Imagine if your company showed the same care and attention to its people as it does with its financial performance…
As HR experts, we can appreciate all the unique ways that people analytics can benefit our businesses, by helping us to measure the most important asset we have – our people. All that’s left is to build a strong case highlighting how, and why people analytics will add organisational value. Frustratingly, this is generally the hardest part!
Engagement, culture, happiness, leadership and vision are often seen as vague immeasurable metrics – especially if the decision makers come from financial backgrounds. Consequently, the drive to measure them and gather data is typically brushed under the carpet. Employee engagement technology allows you to collect quantitative data around these metrics – meaning they will be actionable, benchmarkable and measurable. This will provide a platform to develop the people side of your business.
Here is our checklist of what to include when building a strong case for your people analytics programme:
Setting the scene
We live in a fast-paced world, where waiting in line is a thing of the past. Everything happens in real-time; our news is on social media, we can watch what we want online, any question is one Google search away from being answered… So why wouldn’t we want our employee engagement surveys to be in real-time too?
We all want to work for a company that cares about people as much as profit. We certainly don’t want to feel like our feelings are secondary to our figures. However, many people feel like this is their reality, and that business leaders don’t put them at the forefront of their plans. This can create feelings of disengagement, which can affect productivity, performance and ultimately profit.
Business leaders are largely keen for HR to take a more data-driven approach. If you don’t have the right technology or initiatives, it is impossible to deliver data-driven insights to the required standard – being “stuck between a rock and a hard place” springs to mind…
Here are some stats which uncover a clear need for people analytics in HR:
Only 8% of HR leaders are using any sort of analytics and people measurement tool. (CIPD)
Only 14% of business leaders are happy with the data HR is providing. (CIPD)
Only 8% of organisations thought their business was strong in the area of people analytics, despite 75% realising its importance. (Deloitte)
Only 12% of executives believe their companies are driving the right culture, and fewer than one in three executives even understand their organization’s culture. (Deloitte)
The driving force behind your business is your people. The right people analytics programme can help you measure the cultural alignment, happiness and sentiment within your organisation.
By collecting real-time insights you can:
- Increase productivity and performance.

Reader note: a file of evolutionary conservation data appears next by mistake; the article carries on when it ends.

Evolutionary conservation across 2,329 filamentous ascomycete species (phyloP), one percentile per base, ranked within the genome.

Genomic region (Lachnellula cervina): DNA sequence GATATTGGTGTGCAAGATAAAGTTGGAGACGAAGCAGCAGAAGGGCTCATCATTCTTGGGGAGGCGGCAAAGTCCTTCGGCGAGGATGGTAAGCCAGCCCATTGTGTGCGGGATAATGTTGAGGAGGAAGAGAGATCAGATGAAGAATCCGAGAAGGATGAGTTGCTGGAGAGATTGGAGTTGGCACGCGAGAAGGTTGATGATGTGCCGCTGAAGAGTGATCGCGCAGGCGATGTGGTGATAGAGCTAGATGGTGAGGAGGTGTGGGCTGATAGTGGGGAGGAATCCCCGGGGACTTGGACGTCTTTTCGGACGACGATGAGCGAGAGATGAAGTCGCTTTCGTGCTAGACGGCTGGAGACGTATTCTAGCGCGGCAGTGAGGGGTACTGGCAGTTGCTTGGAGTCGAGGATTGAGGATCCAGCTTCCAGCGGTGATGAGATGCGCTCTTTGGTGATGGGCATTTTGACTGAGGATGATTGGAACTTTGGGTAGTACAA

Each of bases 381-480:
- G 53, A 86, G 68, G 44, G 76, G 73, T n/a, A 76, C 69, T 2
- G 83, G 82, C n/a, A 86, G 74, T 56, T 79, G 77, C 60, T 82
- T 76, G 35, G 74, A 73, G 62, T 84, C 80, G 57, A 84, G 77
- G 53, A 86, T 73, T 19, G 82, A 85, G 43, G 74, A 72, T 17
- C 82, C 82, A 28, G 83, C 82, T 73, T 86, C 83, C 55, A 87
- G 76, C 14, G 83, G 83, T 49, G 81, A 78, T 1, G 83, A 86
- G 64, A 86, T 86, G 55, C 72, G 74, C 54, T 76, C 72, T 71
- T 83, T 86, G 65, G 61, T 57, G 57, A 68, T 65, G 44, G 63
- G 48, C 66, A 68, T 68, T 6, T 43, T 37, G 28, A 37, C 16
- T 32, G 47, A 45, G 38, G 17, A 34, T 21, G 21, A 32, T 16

- Attract and retain talent.
- Increase wellbeing.
- Easily identify key areas for innovation or improvement.
- Locate problems early and remedy them before they escalate.
- Identify skills gaps.
- Benchmark insights against other divisions, teams and companies.
- Reduce absenteeism and presenteeism.
- Reduce recruitment and onboarding costs.
- Empower your people.
- Develop loyal brand ambassadors.
- Analyse trends to help predict future developments.
The problem with traditional methods
Annual employee engagement surveys are often the focal point of HR departments – this must change. Sending out an intimidating, and long list of questions once per year, is not an effective way to gauge how your people are feeling. If your people view the whole process as a chore, then the validity of your feedback will be compromised.
To combat this, we need to be gathering regular feedback to ensure that our action plans are still relevant. Pulse surveys help you to gauge how everyone is feeling right now, so you can effectively action their feedback and learn what needs to stop, start, change and continue, to make positive (and timely) changes – this is the SSCC model.
Lack of reliable data
While many feel the annual employee engagement survey is enough to satisfy the need to listen to staff feedback – it really doesn’t give you much insight. It cannot provide context around the reasons for the scores you get, and cannot help pinpoint and fix problems. Rather than providing you any insight into the factors that impact staff engagement, the traditional survey delivers a two-dimensional view of what is going on – over a short period only.
Advances in HR technology make it easier for businesses to keep their finger on the pulse of their workforce and their sentiment toward the company. This is achieved by collecting real-time feedback and turning it into data-driven insights, that are easy to understand and build action plans off the back of.
Most companies will record daily analytics that deliver insights into their key metrics – sales, P&L, gross margin… So, why don’t we record real-time feedback from our people too?
Annual surveys are designed to cover the entire year, but most people will only feedback about things that have recently happened. By the time you have gathered feedback, analysed it and potentially discussed actions, the data is invalid, out-dated and largely useless. Consequently, you will have missed key opportunities to remedy existing problems and build on existing successes. It is far more effective to gather regular feedback, so you can take action now – instead of six months down the road.
Poor analytics, provide poor insight